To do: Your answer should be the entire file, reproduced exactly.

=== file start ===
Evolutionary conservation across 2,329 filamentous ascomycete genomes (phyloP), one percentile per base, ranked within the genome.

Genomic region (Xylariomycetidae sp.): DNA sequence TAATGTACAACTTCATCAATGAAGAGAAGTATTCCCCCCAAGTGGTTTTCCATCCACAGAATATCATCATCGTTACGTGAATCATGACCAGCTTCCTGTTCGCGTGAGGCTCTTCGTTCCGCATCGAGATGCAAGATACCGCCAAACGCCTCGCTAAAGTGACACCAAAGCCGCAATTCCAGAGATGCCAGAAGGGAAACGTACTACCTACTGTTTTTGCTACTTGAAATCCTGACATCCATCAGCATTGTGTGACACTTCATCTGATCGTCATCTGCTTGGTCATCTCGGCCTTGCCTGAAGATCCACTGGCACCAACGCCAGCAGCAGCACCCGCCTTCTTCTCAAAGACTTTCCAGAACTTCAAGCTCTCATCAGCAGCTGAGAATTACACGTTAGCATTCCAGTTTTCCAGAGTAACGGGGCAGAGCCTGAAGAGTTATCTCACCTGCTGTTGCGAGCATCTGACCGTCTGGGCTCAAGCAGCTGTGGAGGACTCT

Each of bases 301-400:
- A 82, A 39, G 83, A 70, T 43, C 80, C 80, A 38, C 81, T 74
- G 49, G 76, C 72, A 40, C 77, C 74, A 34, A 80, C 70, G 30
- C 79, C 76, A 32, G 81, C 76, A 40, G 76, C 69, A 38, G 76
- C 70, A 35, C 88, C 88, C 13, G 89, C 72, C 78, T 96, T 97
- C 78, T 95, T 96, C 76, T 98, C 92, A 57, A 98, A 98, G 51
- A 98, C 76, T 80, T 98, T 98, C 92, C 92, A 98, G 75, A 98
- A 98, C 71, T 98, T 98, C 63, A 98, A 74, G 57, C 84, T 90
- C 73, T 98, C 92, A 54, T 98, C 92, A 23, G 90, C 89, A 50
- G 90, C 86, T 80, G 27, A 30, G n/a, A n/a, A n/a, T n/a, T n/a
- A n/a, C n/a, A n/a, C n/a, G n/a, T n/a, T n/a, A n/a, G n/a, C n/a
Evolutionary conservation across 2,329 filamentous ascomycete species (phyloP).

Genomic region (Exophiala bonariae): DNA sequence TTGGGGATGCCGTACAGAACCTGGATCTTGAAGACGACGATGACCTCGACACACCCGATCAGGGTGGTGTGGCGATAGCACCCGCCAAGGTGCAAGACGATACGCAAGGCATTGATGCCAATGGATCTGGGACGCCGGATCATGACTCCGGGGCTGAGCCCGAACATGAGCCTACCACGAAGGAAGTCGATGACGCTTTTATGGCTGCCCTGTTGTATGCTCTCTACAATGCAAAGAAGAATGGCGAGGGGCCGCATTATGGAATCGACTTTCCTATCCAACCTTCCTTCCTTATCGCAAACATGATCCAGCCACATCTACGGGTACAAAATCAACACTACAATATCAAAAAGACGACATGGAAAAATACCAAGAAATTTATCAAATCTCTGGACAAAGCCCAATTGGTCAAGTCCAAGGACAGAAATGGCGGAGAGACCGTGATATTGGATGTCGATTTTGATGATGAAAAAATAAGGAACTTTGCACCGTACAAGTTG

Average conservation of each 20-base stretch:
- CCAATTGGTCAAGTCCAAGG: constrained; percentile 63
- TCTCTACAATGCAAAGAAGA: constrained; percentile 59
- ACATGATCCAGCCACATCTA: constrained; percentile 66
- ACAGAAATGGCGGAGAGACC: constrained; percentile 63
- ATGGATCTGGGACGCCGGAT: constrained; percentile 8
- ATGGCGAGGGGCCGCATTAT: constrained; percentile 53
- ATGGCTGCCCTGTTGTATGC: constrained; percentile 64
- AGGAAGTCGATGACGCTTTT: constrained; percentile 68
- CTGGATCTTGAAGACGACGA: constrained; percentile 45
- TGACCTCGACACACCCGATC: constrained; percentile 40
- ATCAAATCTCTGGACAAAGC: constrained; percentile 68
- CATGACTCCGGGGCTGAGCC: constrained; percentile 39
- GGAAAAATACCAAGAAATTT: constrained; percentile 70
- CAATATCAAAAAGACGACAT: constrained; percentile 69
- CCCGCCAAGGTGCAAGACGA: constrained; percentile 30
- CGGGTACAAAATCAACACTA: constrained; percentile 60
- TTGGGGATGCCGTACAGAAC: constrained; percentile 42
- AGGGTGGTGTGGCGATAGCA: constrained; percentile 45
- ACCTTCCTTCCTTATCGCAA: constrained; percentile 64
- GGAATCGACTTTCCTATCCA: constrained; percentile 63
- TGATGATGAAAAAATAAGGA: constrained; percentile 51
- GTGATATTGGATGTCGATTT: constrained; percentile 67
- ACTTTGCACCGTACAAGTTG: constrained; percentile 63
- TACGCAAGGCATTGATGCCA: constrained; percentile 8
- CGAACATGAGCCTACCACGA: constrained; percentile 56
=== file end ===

Evolutionary conservation across 2,329 filamentous ascomycete genomes (phyloP), one percentile per base, ranked within the genome.

Genomic region (Xylariomycetidae sp.): DNA sequence TAATGTACAACTTCATCAATGAAGAGAAGTATTCCCCCCAAGTGGTTTTCCATCCACAGAATATCATCATCGTTACGTGAATCATGACCAGCTTCCTGTTCGCGTGAGGCTCTTCGTTCCGCATCGAGATGCAAGATACCGCCAAACGCCTCGCTAAAGTGACACCAAAGCCGCAATTCCAGAGATGCCAGAAGGGAAACGTACTACCTACTGTTTTTGCTACTTGAAATCCTGACATCCATCAGCATTGTGTGACACTTCATCTGATCGTCATCTGCTTGGTCATCTCGGCCTTGCCTGAAGATCCACTGGCACCAACGCCAGCAGCAGCACCCGCCTTCTTCTCAAAGACTTTCCAGAACTTCAAGCTCTCATCAGCAGCTGAGAATTACACGTTAGCATTCCAGTTTTCCAGAGTAACGGGGCAGAGCCTGAAGAGTTATCTCACCTGCTGTTGCGAGCATCTGACCGTCTGGGCTCAAGCAGCTGTGGAGGACTCT

Each of bases 301-400:
- A 82, A 39, G 83, A 70, T 43, C 80, C 80, A 38, C 81, T 74
- G 49, G 76, C 72, A 40, C 77, C 74, A 34, A 80, C 70, G 30
- C 79, C 76, A 32, G 81, C 76, A 40, G 76, C 69, A 38, G 76
- C 70, A 35, C 88, C 88, C 13, G 89, C 72, C 78, T 96, T 97
- C 78, T 95, T 96, C 76, T 98, C 92, A 57, A 98, A 98, G 51
- A 98, C 76, T 80, T 98, T 98, C 92, C 92, A 98, G 75, A 98
- A 98, C 71, T 98, T 98, C 63, A 98, A 74, G 57, C 84, T 90
- C 73, T 98, C 92, A 54, T 98, C 92, A 23, G 90, C 89, A 50
- G 90, C 86, T 80, G 27, A 30, G n/a, A n/a, A n/a, T n/a, T n/a
- A n/a, C n/a, A n/a, C n/a, G n/a, T n/a, T n/a, A n/a, G n/a, C n/a
Evolutionary conservation across 2,329 filamentous ascomycete species (phyloP).

Genomic region (Exophiala bonariae): DNA sequence TTGGGGATGCCGTACAGAACCTGGATCTTGAAGACGACGATGACCTCGACACACCCGATCAGGGTGGTGTGGCGATAGCACCCGCCAAGGTGCAAGACGATACGCAAGGCATTGATGCCAATGGATCTGGGACGCCGGATCATGACTCCGGGGCTGAGCCCGAACATGAGCCTACCACGAAGGAAGTCGATGACGCTTTTATGGCTGCCCTGTTGTATGCTCTCTACAATGCAAAGAAGAATGGCGAGGGGCCGCATTATGGAATCGACTTTCCTATCCAACCTTCCTTCCTTATCGCAAACATGATCCAGCCACATCTACGGGTACAAAATCAACACTACAATATCAAAAAGACGACATGGAAAAATACCAAGAAATTTATCAAATCTCTGGACAAAGCCCAATTGGTCAAGTCCAAGGACAGAAATGGCGGAGAGACCGTGATATTGGATGTCGATTTTGATGATGAAAAAATAAGGAACTTTGCACCGTACAAGTTG

Average conservation of each 20-base stretch:
- CCAATTGGTCAAGTCCAAGG: constrained; percentile 63
- TCTCTACAATGCAAAGAAGA: constrained; percentile 59
- ACATGATCCAGCCACATCTA: constrained; percentile 66
- ACAGAAATGGCGGAGAGACC: constrained; percentile 63
- ATGGATCTGGGACGCCGGAT: constrained; percentile 8
- ATGGCGAGGGGCCGCATTAT: constrained; percentile 53
- ATGGCTGCCCTGTTGTATGC: constrained; percentile 64
- AGGAAGTCGATGACGCTTTT: constrained; percentile 68
- CTGGATCTTGAAGACGACGA: constrained; percentile 45
- TGACCTCGACACACCCGATC: constrained; percentile 40
- ATCAAATCTCTGGACAAAGC: constrained; percentile 68
- CATGACTCCGGGGCTGAGCC: constrained; percentile 39
- GGAAAAATACCAAGAAATTT: constrained; percentile 70
- CAATATCAAAAAGACGACAT: constrained; percentile 69
- CCCGCCAAGGTGCAAGACGA: constrained; percentile 30
- CGGGTACAAAATCAACACTA: constrained; percentile 60
- TTGGGGATGCCGTACAGAAC: constrained; percentile 42
- AGGGTGGTGTGGCGATAGCA: constrained; percentile 45
- ACCTTCCTTCCTTATCGCAA: constrained; percentile 64
- GGAATCGACTTTCCTATCCA: constrained; percentile 63
- TGATGATGAAAAAATAAGGA: constrained; percentile 51
- GTGATATTGGATGTCGATTT: constrained; percentile 67
- ACTTTGCACCGTACAAGTTG: constrained; percentile 63
- TACGCAAGGCATTGATGCCA: constrained; percentile 8
- CGAACATGAGCCTACCACGA: constrained; percentile 56